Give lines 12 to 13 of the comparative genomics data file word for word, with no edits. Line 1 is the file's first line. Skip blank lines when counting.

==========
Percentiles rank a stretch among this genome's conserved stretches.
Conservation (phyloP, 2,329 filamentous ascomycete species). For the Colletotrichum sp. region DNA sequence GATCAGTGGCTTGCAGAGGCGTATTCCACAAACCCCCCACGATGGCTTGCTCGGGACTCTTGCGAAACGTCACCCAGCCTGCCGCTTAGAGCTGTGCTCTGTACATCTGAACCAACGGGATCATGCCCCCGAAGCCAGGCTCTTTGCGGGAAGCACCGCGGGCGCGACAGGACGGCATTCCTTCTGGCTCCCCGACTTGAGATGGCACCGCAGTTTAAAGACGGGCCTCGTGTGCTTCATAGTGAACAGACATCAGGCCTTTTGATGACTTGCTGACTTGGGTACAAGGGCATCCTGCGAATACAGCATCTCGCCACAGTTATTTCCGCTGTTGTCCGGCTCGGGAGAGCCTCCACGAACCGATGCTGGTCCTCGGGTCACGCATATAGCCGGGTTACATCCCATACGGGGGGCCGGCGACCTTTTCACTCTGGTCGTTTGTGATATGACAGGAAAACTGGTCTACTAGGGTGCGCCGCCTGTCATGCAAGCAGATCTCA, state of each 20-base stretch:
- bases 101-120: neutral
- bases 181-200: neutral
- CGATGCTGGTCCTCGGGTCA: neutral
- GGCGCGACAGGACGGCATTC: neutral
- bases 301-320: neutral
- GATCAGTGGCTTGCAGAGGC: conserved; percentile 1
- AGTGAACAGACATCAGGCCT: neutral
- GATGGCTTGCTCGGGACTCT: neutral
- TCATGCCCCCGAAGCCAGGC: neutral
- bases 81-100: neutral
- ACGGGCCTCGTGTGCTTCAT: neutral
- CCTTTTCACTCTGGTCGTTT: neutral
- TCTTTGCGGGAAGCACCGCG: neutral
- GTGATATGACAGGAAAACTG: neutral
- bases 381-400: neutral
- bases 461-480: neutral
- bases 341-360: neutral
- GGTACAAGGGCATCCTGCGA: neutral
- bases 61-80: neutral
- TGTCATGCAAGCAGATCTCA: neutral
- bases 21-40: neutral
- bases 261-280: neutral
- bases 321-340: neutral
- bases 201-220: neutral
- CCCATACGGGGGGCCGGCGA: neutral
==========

- bases 81-100: neutral
- ACGGGCCTCGTGTGCTTCAT: neutral